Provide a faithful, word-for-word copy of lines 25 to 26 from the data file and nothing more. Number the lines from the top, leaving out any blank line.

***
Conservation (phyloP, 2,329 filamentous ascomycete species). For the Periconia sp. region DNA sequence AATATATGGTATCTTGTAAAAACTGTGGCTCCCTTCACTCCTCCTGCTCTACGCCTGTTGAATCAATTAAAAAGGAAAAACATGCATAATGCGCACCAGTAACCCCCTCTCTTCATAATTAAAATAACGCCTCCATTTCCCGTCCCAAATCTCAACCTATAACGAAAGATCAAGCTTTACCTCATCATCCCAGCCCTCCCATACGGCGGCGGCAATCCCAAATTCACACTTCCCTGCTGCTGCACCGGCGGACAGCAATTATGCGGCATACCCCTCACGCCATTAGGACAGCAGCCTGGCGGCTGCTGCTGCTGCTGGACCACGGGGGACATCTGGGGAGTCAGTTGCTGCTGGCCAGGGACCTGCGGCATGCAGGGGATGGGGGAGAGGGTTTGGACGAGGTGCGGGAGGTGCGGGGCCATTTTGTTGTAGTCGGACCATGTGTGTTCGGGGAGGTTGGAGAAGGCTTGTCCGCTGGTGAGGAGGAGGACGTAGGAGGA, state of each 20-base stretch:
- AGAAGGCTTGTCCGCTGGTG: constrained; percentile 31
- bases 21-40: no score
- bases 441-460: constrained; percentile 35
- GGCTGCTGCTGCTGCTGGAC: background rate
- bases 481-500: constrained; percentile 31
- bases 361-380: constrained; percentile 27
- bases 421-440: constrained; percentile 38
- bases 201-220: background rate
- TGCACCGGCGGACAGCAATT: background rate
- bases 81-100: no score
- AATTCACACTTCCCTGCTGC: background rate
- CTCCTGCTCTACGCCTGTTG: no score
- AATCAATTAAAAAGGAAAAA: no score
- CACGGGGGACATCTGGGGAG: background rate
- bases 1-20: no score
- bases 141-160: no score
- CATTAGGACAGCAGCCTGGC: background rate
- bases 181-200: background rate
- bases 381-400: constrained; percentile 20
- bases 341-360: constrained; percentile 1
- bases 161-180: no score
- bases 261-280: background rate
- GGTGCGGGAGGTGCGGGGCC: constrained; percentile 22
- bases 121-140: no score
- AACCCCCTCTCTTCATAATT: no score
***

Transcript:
- bases 121-140: no score
- AACCCCCTCTCTTCATAATT: no score